Disgusted of Llandrindod Wells


A little advice for the Nats
13/07/2009, 9:39 am
Filed under: Uncategorized

Over at the Bevan Foundation’s new polished blog Welsh social housing’s chief rep, Nick Bennett, informs us of a new group to advise on public service reform and innovation. Being inventive with finance has gone out of fashion lately because financial instruments have been leaving egg on the faces of bankers (and a big hole in the public purse). Bennett says,

The rejection of PFI in Wales has been seen as a key part of the “clear red water” strategy of Welsh Labour, though there have been successful not for profit investment in both social housing and water (I declare an interest) – there is clear evidence that in devolved services capital investment has failed to benefit from private partnerships in the way that other parts of the UK have.

Translation – “It’s alright to get rid of PFI but you have to have something to replace it with.”  Let’s hope this group’s future findings will not be shunted into the sidings like so many other expert reports over the years.

PS  Nats wanting to win over left-leaning punters (which post-credit crunch means just about everyone) should cite the avoidance of PFI as an achievement of devolution. ‘Buy now, pay later’ in the public finances has definitely fallen out of favour in the past few months as voters realise the billions of quid they and their children will have to pay off. So, Wales isn’t shackled to such a big debt. This is a selling point. This also means investment is probably lower – but it’s not a bad start. We just need to find sustainable ways to fund the huge increases in spending required to get our services up to scratch. There’s a hell of a lot of (private) money sitting in accounts at the moment looking for a home. The Assembly Government is small enough to act quickly and needs to think of ways through Treasury rules to reliably parcel these funds out.

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6 Comments so far
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But that isnt the issue though isnt it? The WAG is not allowed to borrow – which means that them finding another solution is very difficult.

Correct me if i am wrong of course…

Comment by Marcus Warner

You’re correct about the lack of borrowing potential in the conventional sense. But it could oversee the creation of something like a public services or infrastructure fund. It could provide some kind of guarantee too. For example, in Scotland infrastructural funding is delivered by the “Scottish Futures Trust. Services are a little different.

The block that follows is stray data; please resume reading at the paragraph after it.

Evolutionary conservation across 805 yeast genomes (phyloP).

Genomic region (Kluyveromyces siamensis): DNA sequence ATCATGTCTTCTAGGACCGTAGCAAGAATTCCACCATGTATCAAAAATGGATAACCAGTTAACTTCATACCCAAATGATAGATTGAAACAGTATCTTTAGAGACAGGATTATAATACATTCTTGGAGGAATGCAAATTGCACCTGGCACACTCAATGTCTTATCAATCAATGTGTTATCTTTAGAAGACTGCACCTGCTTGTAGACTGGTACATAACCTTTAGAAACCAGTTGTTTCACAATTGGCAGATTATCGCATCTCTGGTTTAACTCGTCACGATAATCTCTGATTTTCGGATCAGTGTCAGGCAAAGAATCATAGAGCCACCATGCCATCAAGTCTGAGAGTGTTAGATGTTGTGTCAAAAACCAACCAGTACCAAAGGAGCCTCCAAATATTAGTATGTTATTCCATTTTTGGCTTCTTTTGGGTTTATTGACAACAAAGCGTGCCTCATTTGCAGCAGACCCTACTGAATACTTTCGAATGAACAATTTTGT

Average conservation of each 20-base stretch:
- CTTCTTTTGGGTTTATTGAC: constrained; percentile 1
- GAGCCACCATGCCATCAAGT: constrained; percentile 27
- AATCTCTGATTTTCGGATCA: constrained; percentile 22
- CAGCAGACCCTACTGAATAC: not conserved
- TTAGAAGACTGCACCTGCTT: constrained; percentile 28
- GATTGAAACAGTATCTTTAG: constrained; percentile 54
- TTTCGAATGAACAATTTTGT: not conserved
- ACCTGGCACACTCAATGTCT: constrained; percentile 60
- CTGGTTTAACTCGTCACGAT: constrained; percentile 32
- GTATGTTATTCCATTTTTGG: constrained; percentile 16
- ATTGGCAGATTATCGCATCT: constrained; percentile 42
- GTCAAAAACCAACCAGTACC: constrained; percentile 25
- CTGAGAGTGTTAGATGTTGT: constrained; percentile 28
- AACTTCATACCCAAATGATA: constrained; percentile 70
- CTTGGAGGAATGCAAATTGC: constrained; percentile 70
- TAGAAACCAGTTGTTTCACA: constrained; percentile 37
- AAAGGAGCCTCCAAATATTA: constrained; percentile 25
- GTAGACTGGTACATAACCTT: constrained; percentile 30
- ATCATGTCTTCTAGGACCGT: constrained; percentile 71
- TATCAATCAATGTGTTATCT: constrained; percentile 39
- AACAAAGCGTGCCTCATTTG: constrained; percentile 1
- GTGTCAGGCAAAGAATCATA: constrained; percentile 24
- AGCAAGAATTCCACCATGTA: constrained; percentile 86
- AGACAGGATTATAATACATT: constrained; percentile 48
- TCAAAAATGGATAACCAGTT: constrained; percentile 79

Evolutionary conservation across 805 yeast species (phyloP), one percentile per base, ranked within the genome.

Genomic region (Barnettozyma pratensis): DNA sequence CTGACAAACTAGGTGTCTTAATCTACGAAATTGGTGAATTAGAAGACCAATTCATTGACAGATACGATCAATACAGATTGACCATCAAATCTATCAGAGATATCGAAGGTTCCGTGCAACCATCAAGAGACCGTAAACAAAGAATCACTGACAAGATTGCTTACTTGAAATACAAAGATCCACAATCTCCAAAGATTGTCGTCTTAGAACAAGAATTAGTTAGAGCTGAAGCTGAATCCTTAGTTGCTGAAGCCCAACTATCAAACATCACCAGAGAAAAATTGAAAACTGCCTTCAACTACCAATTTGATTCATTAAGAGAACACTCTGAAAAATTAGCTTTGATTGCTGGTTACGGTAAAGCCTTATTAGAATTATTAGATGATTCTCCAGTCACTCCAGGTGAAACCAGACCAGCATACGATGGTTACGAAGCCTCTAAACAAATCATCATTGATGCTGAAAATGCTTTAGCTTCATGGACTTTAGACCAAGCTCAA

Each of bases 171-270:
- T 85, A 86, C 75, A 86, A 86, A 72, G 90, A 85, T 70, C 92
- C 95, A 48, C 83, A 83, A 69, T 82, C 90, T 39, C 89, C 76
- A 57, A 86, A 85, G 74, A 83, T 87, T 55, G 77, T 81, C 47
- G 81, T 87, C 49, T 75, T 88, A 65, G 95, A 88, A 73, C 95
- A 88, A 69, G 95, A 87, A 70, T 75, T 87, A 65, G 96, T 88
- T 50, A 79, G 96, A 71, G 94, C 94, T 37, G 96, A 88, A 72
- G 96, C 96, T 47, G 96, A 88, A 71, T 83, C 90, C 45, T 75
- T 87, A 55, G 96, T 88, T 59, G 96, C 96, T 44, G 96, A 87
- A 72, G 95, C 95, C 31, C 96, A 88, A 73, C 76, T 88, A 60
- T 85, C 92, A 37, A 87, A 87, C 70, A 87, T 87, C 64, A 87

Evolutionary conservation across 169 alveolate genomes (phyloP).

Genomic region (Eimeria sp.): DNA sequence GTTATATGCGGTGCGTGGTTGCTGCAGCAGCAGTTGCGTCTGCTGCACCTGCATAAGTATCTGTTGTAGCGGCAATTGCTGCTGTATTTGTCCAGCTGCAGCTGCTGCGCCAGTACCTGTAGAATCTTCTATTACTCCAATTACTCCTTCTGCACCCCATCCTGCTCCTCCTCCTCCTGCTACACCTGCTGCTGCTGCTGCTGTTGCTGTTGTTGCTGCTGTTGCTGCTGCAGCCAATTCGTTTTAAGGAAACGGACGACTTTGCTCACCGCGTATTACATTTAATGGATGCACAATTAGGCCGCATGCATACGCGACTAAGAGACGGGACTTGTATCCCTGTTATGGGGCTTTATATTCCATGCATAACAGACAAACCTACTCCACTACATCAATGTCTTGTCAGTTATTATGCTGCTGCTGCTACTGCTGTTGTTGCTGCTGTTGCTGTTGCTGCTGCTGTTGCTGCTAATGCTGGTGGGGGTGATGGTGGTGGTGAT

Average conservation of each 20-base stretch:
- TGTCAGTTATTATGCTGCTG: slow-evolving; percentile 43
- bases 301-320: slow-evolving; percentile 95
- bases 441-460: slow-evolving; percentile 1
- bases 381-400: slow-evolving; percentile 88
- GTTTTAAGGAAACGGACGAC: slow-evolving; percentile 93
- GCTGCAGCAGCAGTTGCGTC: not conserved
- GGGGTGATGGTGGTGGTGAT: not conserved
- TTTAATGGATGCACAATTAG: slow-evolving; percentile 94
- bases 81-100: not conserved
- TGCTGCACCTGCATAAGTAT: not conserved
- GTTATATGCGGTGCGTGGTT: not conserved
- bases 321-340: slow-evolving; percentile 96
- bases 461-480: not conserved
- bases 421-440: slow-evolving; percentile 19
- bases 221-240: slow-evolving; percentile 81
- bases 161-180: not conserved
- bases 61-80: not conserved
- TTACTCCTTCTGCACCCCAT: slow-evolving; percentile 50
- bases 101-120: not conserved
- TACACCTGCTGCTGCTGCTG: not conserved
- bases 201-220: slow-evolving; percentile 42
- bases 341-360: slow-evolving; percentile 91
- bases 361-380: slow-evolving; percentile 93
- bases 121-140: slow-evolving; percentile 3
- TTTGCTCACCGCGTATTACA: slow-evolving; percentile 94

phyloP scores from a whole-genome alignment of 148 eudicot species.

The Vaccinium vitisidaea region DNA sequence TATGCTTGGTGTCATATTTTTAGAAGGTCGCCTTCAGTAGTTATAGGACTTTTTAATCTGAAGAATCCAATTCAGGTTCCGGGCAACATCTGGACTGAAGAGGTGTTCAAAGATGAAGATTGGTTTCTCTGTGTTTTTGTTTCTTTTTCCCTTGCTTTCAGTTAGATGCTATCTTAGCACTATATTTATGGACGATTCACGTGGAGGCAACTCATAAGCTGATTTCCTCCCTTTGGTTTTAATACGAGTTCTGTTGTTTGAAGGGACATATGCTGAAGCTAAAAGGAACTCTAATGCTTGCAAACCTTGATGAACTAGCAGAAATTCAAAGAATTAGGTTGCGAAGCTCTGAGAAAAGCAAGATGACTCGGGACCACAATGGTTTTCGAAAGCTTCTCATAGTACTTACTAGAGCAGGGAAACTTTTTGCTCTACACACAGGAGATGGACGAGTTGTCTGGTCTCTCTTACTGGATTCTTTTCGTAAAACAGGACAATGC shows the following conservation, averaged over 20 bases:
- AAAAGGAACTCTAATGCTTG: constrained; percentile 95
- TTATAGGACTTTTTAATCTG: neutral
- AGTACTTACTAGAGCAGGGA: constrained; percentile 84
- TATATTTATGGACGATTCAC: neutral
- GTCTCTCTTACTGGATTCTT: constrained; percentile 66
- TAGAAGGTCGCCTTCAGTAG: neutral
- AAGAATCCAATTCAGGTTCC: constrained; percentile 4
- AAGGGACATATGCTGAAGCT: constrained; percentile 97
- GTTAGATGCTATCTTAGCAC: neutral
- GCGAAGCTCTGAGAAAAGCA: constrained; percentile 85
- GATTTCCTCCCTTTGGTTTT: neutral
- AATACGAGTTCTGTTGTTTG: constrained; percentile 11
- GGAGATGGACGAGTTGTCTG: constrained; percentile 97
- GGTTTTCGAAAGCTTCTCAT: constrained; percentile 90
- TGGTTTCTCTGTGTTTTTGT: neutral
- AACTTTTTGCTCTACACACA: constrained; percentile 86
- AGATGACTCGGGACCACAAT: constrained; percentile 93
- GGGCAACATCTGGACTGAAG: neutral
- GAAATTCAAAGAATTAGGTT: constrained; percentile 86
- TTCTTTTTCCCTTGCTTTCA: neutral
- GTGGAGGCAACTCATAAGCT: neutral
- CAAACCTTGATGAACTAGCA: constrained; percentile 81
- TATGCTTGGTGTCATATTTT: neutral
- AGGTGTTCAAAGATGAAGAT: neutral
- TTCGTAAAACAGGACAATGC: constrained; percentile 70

What I’m trying to say is that there are sustainable ways around rules, restrictions and constraints if we can be a bit imaginative and stretch our thinking beyond ‘private equals PFI equals evil’.

Comment by disgustedofllandrindodwells

Yes that may well be, but you posted a blog about how they need to find an alternative, without actually stating the crux of the issue.

Essentially Westminster has decreed that its ‘PFI or nothing’, that is not right.

The fact remains that the WAG cannot borrow, but a community council can.

Comment by Marcus Warner

Yes, well, despite the obvious intellectual case I don’t think reform to that glaring anomaly will come any time in the next couple of years. This is something WAG could do now.

Comment by disgustedofllandrindodwells

I am not sure I follow.

Aside from the fact I need to bone up on the Scottish link you left, my understanding is that regardless of being ‘innovative’ or ‘finding an alternative’, there is no alternative if you cannot borrow.

I accept your point on the here and now – but recently Dragon’s Eye covered a hospital in my area not being completed without one mention of the fact the WAG cannot borrow. It is very frustrating…

Comment by Marcus Warner

The alternative would be, for example, taking a chunk of the economic development budget and turning it into an infrastructure fund – or using the money to guarantee/underwrite other types of funding.

Another alternative – suggested by Geraint Talfan Davies in the Western Mail (and linked to here, thanks to the magic of google) – would be to aggregate the current local authority and public finances into a kind of trading bank to manage their funds and cash flows more efficiently. Even small savings in this area could free up extra funds for services in the local authority funding budget, which is almost £5bn.

Comment by disgustedofllandrindodwells




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